Step by step

man wearing blue sports shirt and backpack passing through pink wall
Photo by Akil Mansoor Kodakkadan on Pexels.com

Does your heart sink at the thought of reading an instruction manual?

Mine too.

Many flatpack furniture disasters and technology woes could have been avoided if only the instructions had been a bit more, well, instructive…

Today’s blog is about writing good instructions for your readers.

You’re probably writing instructions without even realising it. Whenever you give out information that you want the reader to respond to, you’re giving instructions. It could be in an email to colleagues, a letter to your customers or a poster for the general public.

Here are some basic rules to remember:

  • Break it down

Break your instructions down into simple steps. There’s no point encouraging your reader to do something if they don’t know how to do it.

For example, don’t just tell the reader to come to your concert. Give them instructions about how to buy a ticket. Otherwise they probably won’t come.

If there are lots of steps, you might want to number them in a list.

  • Start from the start

To set a wool cycle, turn the dial to number 7, making sure you have already pressed the ‘Slow spin’ button. Press ‘Go’ after the green light flashes. Always use wool-friendly detergent, which you should pour into the funnel before shutting the door.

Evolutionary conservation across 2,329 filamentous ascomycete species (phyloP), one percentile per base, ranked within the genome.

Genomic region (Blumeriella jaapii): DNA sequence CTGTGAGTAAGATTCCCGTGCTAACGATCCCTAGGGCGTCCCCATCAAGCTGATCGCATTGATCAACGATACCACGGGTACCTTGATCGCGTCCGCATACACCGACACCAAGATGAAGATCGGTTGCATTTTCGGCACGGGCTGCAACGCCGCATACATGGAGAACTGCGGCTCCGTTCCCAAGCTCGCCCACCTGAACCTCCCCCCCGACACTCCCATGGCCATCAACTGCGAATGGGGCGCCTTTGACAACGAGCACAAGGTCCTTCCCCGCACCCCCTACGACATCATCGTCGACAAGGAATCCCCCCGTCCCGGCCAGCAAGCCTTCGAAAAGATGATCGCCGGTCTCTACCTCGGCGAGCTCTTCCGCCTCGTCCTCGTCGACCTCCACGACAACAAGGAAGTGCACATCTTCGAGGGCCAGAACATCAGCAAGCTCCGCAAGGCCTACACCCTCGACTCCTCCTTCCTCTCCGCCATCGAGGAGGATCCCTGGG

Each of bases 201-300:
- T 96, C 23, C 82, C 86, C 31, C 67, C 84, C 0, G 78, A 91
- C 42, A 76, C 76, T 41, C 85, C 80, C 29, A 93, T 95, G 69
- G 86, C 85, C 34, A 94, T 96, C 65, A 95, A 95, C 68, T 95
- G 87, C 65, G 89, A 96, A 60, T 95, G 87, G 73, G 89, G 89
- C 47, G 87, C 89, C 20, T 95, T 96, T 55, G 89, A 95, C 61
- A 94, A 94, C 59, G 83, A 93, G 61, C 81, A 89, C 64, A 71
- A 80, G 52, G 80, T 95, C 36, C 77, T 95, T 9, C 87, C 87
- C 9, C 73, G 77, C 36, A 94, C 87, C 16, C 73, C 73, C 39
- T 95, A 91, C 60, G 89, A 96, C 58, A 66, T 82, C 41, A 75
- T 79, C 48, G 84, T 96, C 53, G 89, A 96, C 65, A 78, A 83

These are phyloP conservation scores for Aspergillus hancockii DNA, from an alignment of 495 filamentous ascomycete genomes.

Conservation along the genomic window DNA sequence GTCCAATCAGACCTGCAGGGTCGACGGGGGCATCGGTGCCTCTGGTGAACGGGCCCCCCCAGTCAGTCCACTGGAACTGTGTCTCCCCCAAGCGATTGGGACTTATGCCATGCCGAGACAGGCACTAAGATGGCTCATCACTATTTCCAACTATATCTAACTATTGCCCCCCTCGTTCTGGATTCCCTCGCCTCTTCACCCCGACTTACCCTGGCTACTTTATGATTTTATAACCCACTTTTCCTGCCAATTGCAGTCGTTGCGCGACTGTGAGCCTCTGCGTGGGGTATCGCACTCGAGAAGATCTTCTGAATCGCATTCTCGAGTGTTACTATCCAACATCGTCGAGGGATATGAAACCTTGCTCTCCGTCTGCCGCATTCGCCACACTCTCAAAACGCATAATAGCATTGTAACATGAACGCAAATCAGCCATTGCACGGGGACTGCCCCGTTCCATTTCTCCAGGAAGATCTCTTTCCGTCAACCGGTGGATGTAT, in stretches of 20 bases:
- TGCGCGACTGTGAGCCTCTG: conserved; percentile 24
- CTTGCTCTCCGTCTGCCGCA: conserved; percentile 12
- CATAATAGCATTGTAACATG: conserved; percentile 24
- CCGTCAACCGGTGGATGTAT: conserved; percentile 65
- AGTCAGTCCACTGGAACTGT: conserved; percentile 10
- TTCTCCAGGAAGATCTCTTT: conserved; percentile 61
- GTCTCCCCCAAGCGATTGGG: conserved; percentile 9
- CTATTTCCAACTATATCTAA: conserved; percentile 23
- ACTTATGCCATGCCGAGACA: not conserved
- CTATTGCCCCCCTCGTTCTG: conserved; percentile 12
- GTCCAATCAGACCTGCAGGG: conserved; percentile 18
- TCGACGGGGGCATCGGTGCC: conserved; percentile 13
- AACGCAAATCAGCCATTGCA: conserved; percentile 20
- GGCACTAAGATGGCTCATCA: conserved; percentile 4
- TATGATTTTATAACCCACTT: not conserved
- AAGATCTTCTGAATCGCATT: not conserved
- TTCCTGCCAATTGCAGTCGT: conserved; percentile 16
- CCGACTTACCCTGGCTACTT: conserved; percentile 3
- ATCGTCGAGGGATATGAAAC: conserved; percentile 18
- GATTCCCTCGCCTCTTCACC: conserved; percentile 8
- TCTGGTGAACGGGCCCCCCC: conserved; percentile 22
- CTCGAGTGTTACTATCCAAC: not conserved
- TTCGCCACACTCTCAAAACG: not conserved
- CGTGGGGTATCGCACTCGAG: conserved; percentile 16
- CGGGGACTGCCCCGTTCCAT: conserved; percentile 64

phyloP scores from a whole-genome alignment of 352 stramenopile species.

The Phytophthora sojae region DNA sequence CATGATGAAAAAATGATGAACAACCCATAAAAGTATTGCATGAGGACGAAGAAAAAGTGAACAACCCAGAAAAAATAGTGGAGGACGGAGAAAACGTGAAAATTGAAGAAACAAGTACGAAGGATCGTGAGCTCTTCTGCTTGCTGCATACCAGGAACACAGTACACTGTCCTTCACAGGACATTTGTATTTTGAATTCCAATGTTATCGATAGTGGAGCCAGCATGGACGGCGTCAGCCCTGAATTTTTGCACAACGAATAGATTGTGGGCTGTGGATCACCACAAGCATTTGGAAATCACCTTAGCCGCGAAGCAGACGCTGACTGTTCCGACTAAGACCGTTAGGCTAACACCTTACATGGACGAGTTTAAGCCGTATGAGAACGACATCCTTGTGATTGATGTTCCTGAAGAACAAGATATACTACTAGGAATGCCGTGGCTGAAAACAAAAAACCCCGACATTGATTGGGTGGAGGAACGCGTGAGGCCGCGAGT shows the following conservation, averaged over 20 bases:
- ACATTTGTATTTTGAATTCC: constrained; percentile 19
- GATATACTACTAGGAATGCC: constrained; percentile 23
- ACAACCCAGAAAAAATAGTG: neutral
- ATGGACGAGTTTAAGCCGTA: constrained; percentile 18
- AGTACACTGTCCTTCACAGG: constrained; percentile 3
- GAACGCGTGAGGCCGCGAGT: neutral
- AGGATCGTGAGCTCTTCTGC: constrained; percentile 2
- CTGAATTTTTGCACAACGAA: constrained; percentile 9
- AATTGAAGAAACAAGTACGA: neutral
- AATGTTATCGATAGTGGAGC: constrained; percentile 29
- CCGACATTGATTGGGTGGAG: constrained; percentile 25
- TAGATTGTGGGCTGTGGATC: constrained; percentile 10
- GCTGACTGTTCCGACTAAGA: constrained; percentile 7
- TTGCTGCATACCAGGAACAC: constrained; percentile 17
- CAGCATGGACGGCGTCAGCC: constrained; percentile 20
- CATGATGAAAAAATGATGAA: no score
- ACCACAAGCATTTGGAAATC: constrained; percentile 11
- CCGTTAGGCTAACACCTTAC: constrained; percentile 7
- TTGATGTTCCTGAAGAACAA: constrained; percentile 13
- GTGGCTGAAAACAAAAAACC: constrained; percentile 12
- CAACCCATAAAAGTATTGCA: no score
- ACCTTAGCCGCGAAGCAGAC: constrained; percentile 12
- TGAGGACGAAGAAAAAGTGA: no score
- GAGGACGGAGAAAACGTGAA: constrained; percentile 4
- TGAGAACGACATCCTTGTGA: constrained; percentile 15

These instructions are confusing because they’re not in chronological order.

The reader is going to have to unjumble them in his head and work out which steps to do in which order.

Good instructions will already have the steps in the correct order, so that it’s easy for the reader to follow them.

In this case, the correct order would be:

To set a wool cycle, pour wool-friendly detergent into the funnel (always use wool-friendly detergent for a wool cycle). Shut the washing machine door and press the ‘Slow spin’ button. Turn the dial to number 7. When the green light flashes, press ‘Go’.

Much better!

  • Test it out

It’s really important to check that your instructions actually work. You’re an expert in this topic, but your reader probably won’t be.

It’s easy to forget this and miss out details that seem obvious to you. Remember, the reader doesn’t know what you know.

Ask a friend or colleague to try your instructions out. Or imagine programming them into a robot. Would it be able to follow them correctly?

Good instructions make all the difference, so it’s worth testing them out. Your readers will thank you for it.